Super Bowl 49 brings the NFL’s largest game to lime light with headlines of a Patriots cheating scandal that sounds all too familiar. Another year of allegations that coach Bill Belichick and Tom Brady were looking for way to edge the competition in what is being termed “deflategate.” Deflating the football gives the running back a better grip so as not to fumble the ball and the receivers an easier time to squeeze the ball for a catch, especially in bad weather when the ball is slippery. Just as the Patriots are under constant scrutiny for looking for a leg up, gamblers look for any and all ways to get a let up in betting. Some resort to prop bets, bets on crazy things like, how long will the national anthem take, who will score first, will the announcers say a key word, like deflategate. Most of the avenues gamblers take, wont be legal. An online source explains just how much illegal gambling is estimated:
Americans will illegally wager 38 times more money on this year’s Super Bowl than they will legally in Nevada, the only state with full-fledged sports betting, according to a projection from a casino industry trade group.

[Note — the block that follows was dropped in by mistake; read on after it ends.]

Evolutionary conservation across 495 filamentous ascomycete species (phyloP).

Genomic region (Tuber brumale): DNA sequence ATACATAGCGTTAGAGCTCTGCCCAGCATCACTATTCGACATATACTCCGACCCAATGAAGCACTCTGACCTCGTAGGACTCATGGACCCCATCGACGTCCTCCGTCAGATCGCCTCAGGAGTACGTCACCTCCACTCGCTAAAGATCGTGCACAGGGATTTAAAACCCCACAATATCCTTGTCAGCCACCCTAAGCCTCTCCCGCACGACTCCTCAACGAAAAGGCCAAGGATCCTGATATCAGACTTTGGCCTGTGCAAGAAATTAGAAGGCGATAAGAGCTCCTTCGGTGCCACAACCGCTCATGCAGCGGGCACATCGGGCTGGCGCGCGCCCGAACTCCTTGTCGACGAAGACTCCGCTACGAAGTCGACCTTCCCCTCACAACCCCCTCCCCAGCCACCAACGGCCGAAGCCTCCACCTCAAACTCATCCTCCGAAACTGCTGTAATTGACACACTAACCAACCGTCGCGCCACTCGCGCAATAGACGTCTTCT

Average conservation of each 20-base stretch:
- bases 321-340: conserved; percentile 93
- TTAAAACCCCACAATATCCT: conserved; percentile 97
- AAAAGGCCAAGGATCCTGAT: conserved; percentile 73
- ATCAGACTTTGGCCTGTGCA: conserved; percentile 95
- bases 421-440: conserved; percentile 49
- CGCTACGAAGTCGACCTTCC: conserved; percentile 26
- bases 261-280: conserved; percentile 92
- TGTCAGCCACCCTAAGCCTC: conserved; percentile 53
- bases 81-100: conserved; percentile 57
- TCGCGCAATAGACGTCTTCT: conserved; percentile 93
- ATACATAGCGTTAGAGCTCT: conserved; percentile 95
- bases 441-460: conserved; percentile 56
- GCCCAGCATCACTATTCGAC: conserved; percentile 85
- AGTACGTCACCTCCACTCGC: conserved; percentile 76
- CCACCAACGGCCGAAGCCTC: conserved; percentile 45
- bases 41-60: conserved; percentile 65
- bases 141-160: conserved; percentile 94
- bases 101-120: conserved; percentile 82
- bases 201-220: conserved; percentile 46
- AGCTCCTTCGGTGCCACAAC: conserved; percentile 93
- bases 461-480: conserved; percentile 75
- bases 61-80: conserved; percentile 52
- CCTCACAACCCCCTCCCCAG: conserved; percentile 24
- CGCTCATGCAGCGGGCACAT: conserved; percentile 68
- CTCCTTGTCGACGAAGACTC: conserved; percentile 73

American Gaming Association President Geoff Freeman told a gathering of mayors in Washington, D.C., on Thursday that his organization expects the Super Bowl to elicit $3.8 billion in illegal wagers compared with Nevada’s legal $100 million.
As startling as those numbers are to read, they only represent our country. Last year the total gambling total on the Super Bowl was estimated at over $10 billion. Many view this as harmless fun, but the reality is quite different. The Morning Sentinel article reported that Guy Cousins, acting director of Maine Office of Substance Abuse, estimates that 3 to 5 percent of those who participate in wagering will become problem gamblers. Another expert mentioned, Lee Thompson, president of the Maine Council on Problem Gambling explained, “We’ve seen an increase in the calls from Maine to the Nation Council on Problem Gambling hotline, from eight calls a month in 2003 to over 100 a month in 2006.”
It appears that the glitzy glam of the Super Bowl attracts people to make social wagers, a harmless bit of fun in their mind. But the dollar amount waged on the Super Bowl climbs each year, as does the number of problem gamblers.
For more information on the dangers of gambling, please visit CASINO WATCH & CASINO WATCH FOUNDATION